Elek was always ready to recruit human volunteers - members of his department and students - to investigate problems of pathogenicity in which animal inoculation was unhelpful. In 1955 he showed that at least a million stap.aureus are needed to cause a purulent lesion after intradermal injection into human skin, though as few as 200 were effective if incorporated into a suture knotted tightly in the skin; a finding significant for the subject of surgical infection. In 1957, the suggestion that certain strains of clostridium perfringens (welchii) could cause diarrhoea was tested by him in volunteers and found to be true.
In collaboration with colleagues at Harvard in 1956, he succeeded in obtaining limited growth inside macrophages of the bacilli that cause rat leprosy. These bacteria, which could not then be cultured in vitro, were used as a model for the related human leprosy bacilli, which can still be grown only in animals. This was the start of his interest - with Hilson - in leprosy, which has continued in his department up to now. Meanwhile, his interest in staph.aureus, then known as pyogenes, had continued and in 1959 his book Staphylococcus pyogenes and its relations to disease, Edinburgh & London, Livingstone, was published. This book was recognized as authoritative and, together with the immunological studies already mentioned, led to his name and that of St George’s becoming known throughout the world of microbiology.
That same year, by the use of the newly established virus laboratory, Elek, Stern, Millar and Anderson recognized a new disease: presumed bacterial whitlows on the fingers of nurses in the neurosurgical unit were shown to be examples of primary herpes simplex virus infection contracted from the saliva of unconscious patients receiving mouth toilet, preventable by the wearing of gloves by the nurses. Stephen Elek’s later areas of work were on 'resistotyping’ and in virology. Resistotyping was a method he devised for distinguishing between different strains of a bacterial species for epidemiological purposes; genetically unrelated strains showed different patterns of inhibition (resistotypes) by a set of several chosen inhibitors eg. metal salts, organic chemicals. The method was independent of immunology or bacteriophages and was found to be valid by testing it on species for which there were recognized trying systems. In the virus field, with Stern, he studied the natural history of cytomegalovirus infection which had only recently been recognized as a cause of neonatal congenital abnormalities.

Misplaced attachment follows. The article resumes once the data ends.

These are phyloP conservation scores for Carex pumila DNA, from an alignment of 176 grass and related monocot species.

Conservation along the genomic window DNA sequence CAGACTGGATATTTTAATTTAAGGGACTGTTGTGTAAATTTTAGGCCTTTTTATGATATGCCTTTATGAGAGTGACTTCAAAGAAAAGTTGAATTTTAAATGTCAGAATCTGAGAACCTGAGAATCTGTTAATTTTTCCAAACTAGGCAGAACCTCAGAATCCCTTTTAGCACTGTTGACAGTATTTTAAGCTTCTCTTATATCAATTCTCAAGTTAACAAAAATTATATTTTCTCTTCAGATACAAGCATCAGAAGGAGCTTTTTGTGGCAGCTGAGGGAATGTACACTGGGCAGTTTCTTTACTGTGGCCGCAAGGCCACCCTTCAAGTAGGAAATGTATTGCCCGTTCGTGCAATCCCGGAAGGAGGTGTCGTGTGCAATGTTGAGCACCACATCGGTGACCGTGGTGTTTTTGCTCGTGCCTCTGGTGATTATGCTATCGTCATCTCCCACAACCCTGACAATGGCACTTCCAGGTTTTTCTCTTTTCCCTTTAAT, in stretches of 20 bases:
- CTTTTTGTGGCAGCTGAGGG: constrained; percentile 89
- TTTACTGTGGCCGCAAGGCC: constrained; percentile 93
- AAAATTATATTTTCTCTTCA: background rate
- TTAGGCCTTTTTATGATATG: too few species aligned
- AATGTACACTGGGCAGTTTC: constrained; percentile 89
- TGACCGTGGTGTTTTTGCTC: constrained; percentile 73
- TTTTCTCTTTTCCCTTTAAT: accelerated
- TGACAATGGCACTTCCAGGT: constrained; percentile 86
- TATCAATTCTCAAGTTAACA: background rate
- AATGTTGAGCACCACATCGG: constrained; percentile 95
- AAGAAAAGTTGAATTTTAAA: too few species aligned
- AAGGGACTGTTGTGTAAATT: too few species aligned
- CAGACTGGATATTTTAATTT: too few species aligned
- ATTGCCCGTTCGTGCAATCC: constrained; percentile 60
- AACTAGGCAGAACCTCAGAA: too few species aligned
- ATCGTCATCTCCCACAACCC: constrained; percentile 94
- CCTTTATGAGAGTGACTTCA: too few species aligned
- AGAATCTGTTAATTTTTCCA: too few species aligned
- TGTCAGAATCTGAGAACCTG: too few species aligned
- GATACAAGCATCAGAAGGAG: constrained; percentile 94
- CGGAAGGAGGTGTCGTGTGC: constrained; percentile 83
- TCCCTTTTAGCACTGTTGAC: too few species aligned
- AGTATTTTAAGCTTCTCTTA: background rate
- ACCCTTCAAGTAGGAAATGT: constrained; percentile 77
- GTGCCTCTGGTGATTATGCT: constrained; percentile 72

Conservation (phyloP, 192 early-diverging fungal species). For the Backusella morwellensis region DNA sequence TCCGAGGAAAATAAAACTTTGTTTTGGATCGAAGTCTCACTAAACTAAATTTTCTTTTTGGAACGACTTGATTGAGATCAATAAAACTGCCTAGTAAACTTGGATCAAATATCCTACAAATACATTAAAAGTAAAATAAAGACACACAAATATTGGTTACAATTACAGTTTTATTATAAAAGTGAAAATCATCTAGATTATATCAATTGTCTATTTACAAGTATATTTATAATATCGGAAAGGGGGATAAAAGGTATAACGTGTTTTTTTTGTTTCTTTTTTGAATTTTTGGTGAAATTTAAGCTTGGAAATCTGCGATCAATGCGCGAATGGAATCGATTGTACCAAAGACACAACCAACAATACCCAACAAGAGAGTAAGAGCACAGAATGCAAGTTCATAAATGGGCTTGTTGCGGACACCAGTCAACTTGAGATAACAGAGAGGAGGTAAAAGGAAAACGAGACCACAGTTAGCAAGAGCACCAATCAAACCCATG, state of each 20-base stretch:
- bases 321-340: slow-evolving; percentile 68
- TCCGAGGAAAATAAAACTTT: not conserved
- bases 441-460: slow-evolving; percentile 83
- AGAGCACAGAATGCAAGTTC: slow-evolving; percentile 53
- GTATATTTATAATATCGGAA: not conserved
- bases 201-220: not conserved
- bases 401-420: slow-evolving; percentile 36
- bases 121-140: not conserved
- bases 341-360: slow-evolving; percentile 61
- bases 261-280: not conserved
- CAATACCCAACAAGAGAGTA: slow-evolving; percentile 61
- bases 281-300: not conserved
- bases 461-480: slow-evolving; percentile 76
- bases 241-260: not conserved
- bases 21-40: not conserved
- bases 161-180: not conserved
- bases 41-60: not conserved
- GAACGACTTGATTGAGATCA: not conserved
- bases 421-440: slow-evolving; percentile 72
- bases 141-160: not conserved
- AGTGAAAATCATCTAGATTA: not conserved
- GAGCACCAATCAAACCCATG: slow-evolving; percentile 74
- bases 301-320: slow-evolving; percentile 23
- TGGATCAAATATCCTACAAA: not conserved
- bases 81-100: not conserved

Stephen had strong artistic sensibilities, except for music since he was tone deaf, and was himself a most accomplished sculptor. A favourite recreation was to model busts of friends and colleagues; they combined the highest artistic content with instant recognition of the subject. His bronze head ‘Dr Anthony Feiling’ - senior neurologist at St George’s [Munk's Roll, Vol.VI, p.173] - was accepted for the Royal Academy’s Summer Exhibition of 1950. He had a lively sense of humour and specialized in jokes about Hungarians - either to their credit or their detriment. In committee he could occasionally be ‘a bit Hungarian’ (as we might put it) but his colleagues, whether retired or still at St George's, treasure affectionate memories of a very vivacious and gifted friend.
Stephen married Sarah Joanna Hall in 1947; there are three daughters and several grandchildren. He was deeply interested in all of them and a very proud grandfather.
G R F Hilton
[The Times, 14 Feb 1992;The Independent, 30 Jan 1992; The Daily Telegraph, 31 Jan 1992]
(Volume IX, page 150)